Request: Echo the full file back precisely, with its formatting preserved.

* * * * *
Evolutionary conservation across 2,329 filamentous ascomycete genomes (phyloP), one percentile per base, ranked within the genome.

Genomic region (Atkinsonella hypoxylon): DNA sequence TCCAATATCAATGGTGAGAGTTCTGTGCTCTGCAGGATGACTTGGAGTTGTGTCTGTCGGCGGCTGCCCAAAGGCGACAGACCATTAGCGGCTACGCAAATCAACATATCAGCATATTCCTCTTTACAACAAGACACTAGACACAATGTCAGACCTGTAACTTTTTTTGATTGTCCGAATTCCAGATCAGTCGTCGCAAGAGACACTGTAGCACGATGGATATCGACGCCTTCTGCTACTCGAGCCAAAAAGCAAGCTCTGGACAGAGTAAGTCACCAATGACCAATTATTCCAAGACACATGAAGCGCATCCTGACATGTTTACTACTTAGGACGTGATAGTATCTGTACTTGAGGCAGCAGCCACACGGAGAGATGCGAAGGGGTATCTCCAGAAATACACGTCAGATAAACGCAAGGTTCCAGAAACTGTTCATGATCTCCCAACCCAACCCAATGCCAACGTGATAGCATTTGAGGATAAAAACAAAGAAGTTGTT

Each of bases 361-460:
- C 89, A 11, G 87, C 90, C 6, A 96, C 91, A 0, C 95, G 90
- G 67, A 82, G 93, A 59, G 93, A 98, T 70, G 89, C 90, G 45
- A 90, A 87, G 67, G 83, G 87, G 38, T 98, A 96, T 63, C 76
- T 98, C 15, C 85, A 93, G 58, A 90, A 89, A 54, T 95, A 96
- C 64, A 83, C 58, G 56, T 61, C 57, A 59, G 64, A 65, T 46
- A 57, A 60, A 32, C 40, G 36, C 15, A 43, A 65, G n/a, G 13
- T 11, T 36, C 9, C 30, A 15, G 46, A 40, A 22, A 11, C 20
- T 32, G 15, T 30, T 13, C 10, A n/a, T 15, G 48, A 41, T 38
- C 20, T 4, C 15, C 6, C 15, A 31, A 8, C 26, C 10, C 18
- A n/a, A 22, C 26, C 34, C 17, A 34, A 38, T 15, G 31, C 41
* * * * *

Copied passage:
Evolutionary conservation across 2,329 filamentous ascomycete genomes (phyloP), one percentile per base, ranked within the genome.

Genomic region (Atkinsonella hypoxylon): DNA sequence TCCAATATCAATGGTGAGAGTTCTGTGCTCTGCAGGATGACTTGGAGTTGTGTCTGTCGGCGGCTGCCCAAAGGCGACAGACCATTAGCGGCTACGCAAATCAACATATCAGCATATTCCTCTTTACAACAAGACACTAGACACAATGTCAGACCTGTAACTTTTTTTGATTGTCCGAATTCCAGATCAGTCGTCGCAAGAGACACTGTAGCACGATGGATATCGACGCCTTCTGCTACTCGAGCCAAAAAGCAAGCTCTGGACAGAGTAAGTCACCAATGACCAATTATTCCAAGACACATGAAGCGCATCCTGACATGTTTACTACTTAGGACGTGATAGTATCTGTACTTGAGGCAGCAGCCACACGGAGAGATGCGAAGGGGTATCTCCAGAAATACACGTCAGATAAACGCAAGGTTCCAGAAACTGTTCATGATCTCCCAACCCAACCCAATGCCAACGTGATAGCATTTGAGGATAAAAACAAAGAAGTTGTT

Each of bases 361-460:
- C 89, A 11, G 87, C 90, C 6, A 96, C 91, A 0, C 95, G 90
- G 67, A 82, G 93, A 59, G 93, A 98, T 70, G 89, C 90, G 45
- A 90, A 87, G 67, G 83, G 87, G 38, T 98, A 96, T 63, C 76
- T 98, C 15, C 85, A 93, G 58, A 90, A 89, A 54, T 95, A 96
- C 64, A 83, C 58, G 56, T 61, C 57, A 59, G 64, A 65, T 46
- A 57, A 60, A 32, C 40, G 36, C 15, A 43, A 65, G n/a, G 13
- T 11, T 36, C 9, C 30, A 15, G 46, A 40, A 22, A 11, C 20
- T 32, G 15, T 30, T 13, C 10, A n/a, T 15, G 48, A 41, T 38
- C 20, T 4, C 15, C 6, C 15, A 31, A 8, C 26, C 10, C 18
- A n/a, A 22, C 26, C 34, C 17, A 34, A 38, T 15, G 31, C 41